Phlox Subulata Planting Hints

Phlox subulata, or creeping phlox, is an evergreen ground cover with needle-like foliage and vivid flowers in spring. According to the USDA, the plant is native to parts of North America. Many hybrids have been cultivated and flowers come in colors ranging from blue to pink to magenta to white. Hardy in USDA Plant Hardiness Zones 3 to 9, creeping phlox is easy to grow once its basic requirements are met. If you want more phlox, divide the clump after flowering and replant.

Where to Plant

A site with six hours or more of sun is ideal. Too much shade will cause the plant not to flower and the foliage will become sparse. Ohio State University suggests a well-drained soil that holds moisture but adds that phlox is "adaptable" to many soil situations, including dry and rocky. Consider planting phlox on slopes or allowing the plant to drape over walls or even grow in containers.

How to Plant

Phlox subulata is widely available in pots or are field-grown and shipped to nurseries in brick-shaped containers. Tap the plant out of the pot or container and loosen any tight roots. Dig the hole twice as wide and deep. Fill the hole with organic planting mix, place the phlox in the hole and backfill, adjusting the plant so that the soil level is the same as in the pot. Water in well and again every few days for the first week.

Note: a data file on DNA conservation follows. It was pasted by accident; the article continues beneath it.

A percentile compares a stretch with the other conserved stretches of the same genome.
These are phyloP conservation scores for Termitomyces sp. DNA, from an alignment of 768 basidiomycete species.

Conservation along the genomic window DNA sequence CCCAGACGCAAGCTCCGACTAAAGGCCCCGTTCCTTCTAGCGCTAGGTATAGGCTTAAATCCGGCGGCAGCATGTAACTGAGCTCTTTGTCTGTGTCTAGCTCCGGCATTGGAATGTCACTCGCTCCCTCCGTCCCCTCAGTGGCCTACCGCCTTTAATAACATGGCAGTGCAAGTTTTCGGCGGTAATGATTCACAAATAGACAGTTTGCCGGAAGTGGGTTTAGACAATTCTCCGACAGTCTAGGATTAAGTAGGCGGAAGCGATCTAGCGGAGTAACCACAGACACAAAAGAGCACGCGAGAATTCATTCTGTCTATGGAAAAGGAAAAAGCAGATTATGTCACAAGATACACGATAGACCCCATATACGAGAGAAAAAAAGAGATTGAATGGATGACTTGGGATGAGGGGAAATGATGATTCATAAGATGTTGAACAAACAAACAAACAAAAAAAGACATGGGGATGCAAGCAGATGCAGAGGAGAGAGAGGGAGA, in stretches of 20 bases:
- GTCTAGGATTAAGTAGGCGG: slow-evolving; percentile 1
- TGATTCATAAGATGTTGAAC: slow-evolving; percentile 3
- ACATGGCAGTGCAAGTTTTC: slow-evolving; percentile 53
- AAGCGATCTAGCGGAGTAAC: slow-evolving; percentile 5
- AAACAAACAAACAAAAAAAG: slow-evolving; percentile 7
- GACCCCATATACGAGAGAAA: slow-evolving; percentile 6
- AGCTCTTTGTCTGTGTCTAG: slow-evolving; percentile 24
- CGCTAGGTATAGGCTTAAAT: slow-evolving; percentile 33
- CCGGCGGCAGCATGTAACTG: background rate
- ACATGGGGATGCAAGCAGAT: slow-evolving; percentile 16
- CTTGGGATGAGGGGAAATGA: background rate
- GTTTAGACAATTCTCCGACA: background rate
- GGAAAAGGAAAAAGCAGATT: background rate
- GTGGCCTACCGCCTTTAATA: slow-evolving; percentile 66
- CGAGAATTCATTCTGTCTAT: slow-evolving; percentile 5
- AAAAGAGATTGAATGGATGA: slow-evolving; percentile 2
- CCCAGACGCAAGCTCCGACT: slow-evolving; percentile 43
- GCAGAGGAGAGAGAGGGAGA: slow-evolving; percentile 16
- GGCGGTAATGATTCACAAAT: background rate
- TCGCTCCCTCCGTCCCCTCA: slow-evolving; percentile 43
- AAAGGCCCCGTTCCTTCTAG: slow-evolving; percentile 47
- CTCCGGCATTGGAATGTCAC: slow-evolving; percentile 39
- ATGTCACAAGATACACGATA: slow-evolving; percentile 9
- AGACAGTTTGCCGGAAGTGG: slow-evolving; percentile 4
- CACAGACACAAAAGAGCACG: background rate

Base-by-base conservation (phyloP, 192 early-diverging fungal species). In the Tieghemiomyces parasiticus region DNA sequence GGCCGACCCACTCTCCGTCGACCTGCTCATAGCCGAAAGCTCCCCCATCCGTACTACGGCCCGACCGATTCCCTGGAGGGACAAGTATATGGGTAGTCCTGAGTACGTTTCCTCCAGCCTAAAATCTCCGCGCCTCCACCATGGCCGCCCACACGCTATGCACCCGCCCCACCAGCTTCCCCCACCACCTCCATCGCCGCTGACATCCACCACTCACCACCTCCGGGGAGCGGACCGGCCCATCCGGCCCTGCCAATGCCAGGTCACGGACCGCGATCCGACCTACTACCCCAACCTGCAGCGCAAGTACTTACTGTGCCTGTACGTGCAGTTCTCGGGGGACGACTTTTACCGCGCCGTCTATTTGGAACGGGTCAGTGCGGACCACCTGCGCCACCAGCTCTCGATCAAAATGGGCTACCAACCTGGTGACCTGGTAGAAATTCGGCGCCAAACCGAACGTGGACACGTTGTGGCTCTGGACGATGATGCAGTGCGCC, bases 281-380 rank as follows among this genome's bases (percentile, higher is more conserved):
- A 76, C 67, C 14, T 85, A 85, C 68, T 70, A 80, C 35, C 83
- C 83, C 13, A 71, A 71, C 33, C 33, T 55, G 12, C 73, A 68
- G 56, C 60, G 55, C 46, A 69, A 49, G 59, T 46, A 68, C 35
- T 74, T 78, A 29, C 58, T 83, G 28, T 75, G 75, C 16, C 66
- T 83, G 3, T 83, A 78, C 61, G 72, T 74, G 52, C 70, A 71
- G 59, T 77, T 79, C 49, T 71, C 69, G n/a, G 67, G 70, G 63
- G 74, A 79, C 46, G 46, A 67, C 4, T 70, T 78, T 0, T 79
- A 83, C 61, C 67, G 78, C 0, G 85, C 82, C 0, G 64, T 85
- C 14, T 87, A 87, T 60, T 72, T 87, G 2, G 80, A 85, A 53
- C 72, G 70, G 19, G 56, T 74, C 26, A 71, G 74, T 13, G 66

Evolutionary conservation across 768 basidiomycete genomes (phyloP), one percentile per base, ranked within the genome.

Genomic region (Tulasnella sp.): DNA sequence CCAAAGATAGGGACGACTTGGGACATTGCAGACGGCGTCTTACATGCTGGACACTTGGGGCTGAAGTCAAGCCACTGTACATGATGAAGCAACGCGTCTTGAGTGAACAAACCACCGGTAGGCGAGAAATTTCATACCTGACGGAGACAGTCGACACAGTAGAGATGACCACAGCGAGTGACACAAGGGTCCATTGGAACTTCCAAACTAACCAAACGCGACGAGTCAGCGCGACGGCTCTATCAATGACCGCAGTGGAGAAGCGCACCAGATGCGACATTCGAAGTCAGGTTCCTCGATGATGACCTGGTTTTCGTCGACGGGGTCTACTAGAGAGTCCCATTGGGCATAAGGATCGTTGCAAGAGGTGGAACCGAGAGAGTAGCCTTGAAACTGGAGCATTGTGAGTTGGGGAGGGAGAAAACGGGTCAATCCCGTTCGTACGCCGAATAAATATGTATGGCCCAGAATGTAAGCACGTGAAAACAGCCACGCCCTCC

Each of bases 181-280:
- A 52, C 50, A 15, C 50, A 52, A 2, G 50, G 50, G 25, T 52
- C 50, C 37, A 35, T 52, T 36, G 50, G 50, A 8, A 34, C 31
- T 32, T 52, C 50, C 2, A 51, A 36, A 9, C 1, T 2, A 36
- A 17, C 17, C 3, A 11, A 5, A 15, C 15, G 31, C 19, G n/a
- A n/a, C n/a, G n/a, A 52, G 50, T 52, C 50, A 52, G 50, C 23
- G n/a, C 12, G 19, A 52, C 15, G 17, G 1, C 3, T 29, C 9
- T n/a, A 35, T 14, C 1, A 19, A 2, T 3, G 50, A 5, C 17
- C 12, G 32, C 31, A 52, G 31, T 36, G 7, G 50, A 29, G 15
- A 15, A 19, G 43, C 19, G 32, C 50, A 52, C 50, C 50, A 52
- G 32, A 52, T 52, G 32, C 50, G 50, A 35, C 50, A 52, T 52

Flowering

Phlox subulata blooms for approximately two weeks in late April and early May. After flowering, cut the plant back about one-third to help regain foliage density, according to Ohio State University. An unpruned creeping phlox will become more woody as it ages. Foliage may yellow after flowering, but does become green again towards fall. Fertilize annually with an all-purpose fertilizer for flowering plants.

What to Expect

Some varieties of phlox spread slowly and others grow at a steady rate, according to "Fine Gardening Magazine." Although creeping phlox is extremely hardy, Ohio State University recommends a winter mulch of evergreen boughs. Phlox is low-maintenance but sometimes gets spider mites and powdery mildew. Foliar nematodes may occur during humid, rainy weather.

What Experts say

The University of Georgia Trial Gardens in Athens, Georgia grew the varieties Phlox subulata 'Emerald Pink',' Scarlet Flame,' and 'Drummond's Pink,' and gave these plants a 5 rating, with 5 being the best. Phlox subulata 'Oakington Blue' received a 4.5.

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About this Author

Janet Belding has been writing for 22 years. She has had nonfiction pieces published in "The Boston Globe," "The Cape Cod Times," and other local publications. She is a writer for the guidebook "Cape Cod Pride Pages." Her fiction has been published in "Glimmer Train Stories." She has a degree in English from the University of Vermont.